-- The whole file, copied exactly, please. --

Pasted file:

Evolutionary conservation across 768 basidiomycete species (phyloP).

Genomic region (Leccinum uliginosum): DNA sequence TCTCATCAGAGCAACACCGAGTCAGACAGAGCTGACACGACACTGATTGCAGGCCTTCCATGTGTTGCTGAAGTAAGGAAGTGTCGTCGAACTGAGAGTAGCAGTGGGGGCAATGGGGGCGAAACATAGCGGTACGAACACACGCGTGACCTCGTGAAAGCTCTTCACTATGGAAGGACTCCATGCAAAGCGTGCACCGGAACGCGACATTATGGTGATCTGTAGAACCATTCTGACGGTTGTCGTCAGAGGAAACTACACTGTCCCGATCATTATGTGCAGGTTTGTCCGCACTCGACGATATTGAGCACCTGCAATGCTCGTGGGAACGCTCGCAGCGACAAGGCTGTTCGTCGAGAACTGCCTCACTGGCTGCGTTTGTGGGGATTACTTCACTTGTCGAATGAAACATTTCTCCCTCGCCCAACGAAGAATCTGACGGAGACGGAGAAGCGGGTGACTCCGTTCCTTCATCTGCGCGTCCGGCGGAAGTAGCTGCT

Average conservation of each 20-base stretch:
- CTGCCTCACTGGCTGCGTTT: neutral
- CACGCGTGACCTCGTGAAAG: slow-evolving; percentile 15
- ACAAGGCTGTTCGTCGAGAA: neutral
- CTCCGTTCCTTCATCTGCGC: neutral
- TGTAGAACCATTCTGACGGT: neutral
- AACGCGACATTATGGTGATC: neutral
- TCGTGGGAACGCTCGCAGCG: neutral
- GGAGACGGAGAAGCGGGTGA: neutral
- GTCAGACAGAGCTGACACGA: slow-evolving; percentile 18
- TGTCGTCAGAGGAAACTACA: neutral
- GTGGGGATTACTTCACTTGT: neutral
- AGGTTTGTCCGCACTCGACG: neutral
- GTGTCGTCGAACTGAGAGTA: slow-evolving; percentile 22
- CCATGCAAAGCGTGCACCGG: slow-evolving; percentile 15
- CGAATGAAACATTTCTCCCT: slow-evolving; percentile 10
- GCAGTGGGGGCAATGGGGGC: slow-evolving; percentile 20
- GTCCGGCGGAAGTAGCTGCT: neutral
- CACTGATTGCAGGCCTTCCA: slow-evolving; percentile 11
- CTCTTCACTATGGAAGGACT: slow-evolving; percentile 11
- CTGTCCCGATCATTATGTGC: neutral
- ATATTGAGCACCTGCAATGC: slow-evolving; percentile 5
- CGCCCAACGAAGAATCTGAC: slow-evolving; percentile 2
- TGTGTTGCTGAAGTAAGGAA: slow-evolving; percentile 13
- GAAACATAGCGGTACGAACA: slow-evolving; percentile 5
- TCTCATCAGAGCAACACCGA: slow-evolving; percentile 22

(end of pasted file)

Evolutionary conservation across 768 basidiomycete species (phyloP).

Genomic region (Leccinum uliginosum): DNA sequence TCTCATCAGAGCAACACCGAGTCAGACAGAGCTGACACGACACTGATTGCAGGCCTTCCATGTGTTGCTGAAGTAAGGAAGTGTCGTCGAACTGAGAGTAGCAGTGGGGGCAATGGGGGCGAAACATAGCGGTACGAACACACGCGTGACCTCGTGAAAGCTCTTCACTATGGAAGGACTCCATGCAAAGCGTGCACCGGAACGCGACATTATGGTGATCTGTAGAACCATTCTGACGGTTGTCGTCAGAGGAAACTACACTGTCCCGATCATTATGTGCAGGTTTGTCCGCACTCGACGATATTGAGCACCTGCAATGCTCGTGGGAACGCTCGCAGCGACAAGGCTGTTCGTCGAGAACTGCCTCACTGGCTGCGTTTGTGGGGATTACTTCACTTGTCGAATGAAACATTTCTCCCTCGCCCAACGAAGAATCTGACGGAGACGGAGAAGCGGGTGACTCCGTTCCTTCATCTGCGCGTCCGGCGGAAGTAGCTGCT

Average conservation of each 20-base stretch:
- CTGCCTCACTGGCTGCGTTT: neutral
- CACGCGTGACCTCGTGAAAG: slow-evolving; percentile 15
- ACAAGGCTGTTCGTCGAGAA: neutral
- CTCCGTTCCTTCATCTGCGC: neutral
- TGTAGAACCATTCTGACGGT: neutral
- AACGCGACATTATGGTGATC: neutral
- TCGTGGGAACGCTCGCAGCG: neutral
- GGAGACGGAGAAGCGGGTGA: neutral
- GTCAGACAGAGCTGACACGA: slow-evolving; percentile 18
- TGTCGTCAGAGGAAACTACA: neutral
- GTGGGGATTACTTCACTTGT: neutral
- AGGTTTGTCCGCACTCGACG: neutral
- GTGTCGTCGAACTGAGAGTA: slow-evolving; percentile 22
- CCATGCAAAGCGTGCACCGG: slow-evolving; percentile 15
- CGAATGAAACATTTCTCCCT: slow-evolving; percentile 10
- GCAGTGGGGGCAATGGGGGC: slow-evolving; percentile 20
- GTCCGGCGGAAGTAGCTGCT: neutral
- CACTGATTGCAGGCCTTCCA: slow-evolving; percentile 11
- CTCTTCACTATGGAAGGACT: slow-evolving; percentile 11
- CTGTCCCGATCATTATGTGC: neutral
- ATATTGAGCACCTGCAATGC: slow-evolving; percentile 5
- CGCCCAACGAAGAATCTGAC: slow-evolving; percentile 2
- TGTGTTGCTGAAGTAAGGAA: slow-evolving; percentile 13
- GAAACATAGCGGTACGAACA: slow-evolving; percentile 5
- TCTCATCAGAGCAACACCGA: slow-evolving; percentile 22